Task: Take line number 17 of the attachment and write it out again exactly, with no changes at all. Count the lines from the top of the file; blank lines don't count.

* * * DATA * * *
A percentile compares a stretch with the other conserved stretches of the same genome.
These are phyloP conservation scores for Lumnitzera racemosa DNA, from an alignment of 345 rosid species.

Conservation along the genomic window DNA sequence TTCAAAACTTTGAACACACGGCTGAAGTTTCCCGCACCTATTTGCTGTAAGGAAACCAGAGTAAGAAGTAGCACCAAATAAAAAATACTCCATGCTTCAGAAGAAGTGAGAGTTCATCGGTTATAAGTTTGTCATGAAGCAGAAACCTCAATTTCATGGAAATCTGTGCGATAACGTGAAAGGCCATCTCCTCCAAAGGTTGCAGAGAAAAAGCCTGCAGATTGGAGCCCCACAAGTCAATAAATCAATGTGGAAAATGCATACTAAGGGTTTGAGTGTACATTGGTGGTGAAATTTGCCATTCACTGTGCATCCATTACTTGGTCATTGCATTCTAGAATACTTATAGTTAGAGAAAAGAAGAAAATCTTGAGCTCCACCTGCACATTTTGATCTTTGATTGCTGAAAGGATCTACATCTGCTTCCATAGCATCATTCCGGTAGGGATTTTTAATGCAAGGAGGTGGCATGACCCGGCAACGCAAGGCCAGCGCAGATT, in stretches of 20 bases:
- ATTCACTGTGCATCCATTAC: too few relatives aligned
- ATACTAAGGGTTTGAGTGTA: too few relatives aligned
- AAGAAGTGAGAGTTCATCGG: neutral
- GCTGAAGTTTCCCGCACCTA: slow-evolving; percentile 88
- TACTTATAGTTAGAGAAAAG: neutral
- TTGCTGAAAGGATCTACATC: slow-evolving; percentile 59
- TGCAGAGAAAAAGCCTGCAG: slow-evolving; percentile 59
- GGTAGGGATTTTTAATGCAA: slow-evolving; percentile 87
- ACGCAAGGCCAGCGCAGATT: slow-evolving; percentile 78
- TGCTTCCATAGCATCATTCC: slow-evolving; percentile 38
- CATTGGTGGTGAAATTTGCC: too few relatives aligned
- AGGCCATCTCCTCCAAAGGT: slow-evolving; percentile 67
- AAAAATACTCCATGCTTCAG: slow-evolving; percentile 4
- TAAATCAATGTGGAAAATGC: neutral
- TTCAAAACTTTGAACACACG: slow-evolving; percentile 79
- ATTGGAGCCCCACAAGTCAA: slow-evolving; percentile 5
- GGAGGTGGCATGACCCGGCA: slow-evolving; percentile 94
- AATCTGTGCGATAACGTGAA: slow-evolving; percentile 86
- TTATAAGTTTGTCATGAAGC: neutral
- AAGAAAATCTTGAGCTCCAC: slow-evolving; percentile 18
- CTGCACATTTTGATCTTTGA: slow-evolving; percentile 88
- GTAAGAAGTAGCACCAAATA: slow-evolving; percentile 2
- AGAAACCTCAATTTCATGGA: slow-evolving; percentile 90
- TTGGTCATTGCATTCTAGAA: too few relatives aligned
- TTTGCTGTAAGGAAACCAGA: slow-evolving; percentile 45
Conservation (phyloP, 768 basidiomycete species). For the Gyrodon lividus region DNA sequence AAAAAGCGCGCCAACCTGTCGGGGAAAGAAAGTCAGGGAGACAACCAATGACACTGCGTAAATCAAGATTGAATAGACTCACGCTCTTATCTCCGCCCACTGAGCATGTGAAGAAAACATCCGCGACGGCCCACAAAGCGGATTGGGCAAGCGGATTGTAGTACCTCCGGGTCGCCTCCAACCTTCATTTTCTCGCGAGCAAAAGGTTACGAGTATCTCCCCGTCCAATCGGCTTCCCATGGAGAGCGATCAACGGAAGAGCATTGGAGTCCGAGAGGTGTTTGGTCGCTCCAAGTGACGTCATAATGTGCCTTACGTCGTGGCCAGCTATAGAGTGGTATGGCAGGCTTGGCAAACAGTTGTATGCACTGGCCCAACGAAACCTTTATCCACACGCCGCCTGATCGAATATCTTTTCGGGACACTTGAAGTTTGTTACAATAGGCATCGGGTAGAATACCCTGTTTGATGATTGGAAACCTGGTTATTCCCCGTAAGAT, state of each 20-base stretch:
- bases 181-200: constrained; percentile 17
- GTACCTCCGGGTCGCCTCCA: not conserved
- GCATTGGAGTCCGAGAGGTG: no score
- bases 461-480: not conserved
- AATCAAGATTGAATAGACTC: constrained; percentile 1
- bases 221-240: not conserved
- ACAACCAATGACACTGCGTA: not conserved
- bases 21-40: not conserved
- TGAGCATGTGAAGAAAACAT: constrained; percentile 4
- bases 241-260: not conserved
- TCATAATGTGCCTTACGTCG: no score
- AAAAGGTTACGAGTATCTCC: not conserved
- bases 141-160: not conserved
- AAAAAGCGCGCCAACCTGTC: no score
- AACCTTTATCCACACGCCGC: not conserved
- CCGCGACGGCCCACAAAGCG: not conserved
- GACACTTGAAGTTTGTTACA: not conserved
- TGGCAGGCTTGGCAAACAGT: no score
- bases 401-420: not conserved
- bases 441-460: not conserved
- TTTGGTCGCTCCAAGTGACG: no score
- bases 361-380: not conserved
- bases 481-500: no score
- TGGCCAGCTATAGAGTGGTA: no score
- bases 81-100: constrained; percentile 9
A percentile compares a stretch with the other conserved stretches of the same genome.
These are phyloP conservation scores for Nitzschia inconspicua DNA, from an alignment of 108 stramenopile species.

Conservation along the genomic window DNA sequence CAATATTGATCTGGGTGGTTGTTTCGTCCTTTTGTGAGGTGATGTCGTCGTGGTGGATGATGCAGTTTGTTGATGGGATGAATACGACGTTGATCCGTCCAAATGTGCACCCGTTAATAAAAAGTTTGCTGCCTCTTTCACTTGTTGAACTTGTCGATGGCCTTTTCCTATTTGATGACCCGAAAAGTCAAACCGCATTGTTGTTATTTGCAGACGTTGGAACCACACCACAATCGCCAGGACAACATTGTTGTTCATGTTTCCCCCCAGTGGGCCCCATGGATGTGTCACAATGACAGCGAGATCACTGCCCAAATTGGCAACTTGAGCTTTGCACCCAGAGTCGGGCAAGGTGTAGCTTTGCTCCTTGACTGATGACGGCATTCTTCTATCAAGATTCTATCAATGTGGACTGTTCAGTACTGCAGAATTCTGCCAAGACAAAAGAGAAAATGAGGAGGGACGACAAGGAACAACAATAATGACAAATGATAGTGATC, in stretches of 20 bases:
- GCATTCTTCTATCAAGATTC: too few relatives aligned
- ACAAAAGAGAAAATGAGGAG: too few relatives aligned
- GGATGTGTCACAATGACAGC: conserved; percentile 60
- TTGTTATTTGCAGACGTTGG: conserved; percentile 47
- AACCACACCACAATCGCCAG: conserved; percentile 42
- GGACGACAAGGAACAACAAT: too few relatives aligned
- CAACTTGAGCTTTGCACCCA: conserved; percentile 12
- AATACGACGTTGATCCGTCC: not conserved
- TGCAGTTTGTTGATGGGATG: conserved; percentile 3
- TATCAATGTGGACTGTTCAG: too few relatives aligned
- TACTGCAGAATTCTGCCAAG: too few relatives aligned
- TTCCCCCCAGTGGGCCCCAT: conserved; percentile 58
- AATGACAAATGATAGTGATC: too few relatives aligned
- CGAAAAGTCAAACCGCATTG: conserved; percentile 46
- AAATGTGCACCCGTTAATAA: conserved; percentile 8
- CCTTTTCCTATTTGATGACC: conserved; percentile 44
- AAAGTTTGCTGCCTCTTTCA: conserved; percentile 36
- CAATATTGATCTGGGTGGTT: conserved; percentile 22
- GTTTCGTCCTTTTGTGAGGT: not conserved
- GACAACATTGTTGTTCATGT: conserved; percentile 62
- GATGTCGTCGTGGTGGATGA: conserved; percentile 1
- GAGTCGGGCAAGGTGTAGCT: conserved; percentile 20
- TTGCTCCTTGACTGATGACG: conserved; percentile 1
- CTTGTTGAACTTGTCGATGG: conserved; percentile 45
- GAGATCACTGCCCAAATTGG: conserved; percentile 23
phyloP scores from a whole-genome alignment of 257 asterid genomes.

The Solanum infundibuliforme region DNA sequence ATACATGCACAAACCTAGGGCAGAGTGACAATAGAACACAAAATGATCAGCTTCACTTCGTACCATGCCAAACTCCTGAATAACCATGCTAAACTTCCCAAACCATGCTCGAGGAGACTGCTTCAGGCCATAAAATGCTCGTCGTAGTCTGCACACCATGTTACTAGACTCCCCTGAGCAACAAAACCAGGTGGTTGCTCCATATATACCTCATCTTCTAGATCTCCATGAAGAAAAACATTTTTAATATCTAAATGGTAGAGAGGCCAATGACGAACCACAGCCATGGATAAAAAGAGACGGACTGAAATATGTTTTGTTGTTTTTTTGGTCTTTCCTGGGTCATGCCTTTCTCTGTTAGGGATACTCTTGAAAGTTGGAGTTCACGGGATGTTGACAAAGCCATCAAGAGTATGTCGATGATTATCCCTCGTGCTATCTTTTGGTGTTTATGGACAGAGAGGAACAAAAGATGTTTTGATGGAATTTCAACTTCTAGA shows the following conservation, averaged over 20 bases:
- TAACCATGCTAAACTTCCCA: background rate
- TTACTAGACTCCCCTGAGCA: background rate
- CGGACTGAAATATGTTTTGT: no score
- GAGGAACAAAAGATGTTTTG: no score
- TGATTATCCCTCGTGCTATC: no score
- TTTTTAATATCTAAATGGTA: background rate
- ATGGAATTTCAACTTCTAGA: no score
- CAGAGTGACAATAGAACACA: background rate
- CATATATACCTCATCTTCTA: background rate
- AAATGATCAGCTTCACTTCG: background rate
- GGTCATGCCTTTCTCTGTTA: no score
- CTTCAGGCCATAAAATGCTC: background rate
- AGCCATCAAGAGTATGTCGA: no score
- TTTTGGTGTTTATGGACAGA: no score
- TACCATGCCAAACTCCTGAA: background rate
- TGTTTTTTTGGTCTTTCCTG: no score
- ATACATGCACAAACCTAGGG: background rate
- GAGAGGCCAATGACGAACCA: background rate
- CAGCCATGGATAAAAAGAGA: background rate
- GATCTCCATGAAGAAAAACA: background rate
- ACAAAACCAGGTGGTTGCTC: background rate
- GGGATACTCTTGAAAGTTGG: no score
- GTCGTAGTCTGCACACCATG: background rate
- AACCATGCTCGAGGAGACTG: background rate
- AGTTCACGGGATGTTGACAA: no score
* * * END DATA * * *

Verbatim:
- TAAATCAATGTGGAAAATGC: neutral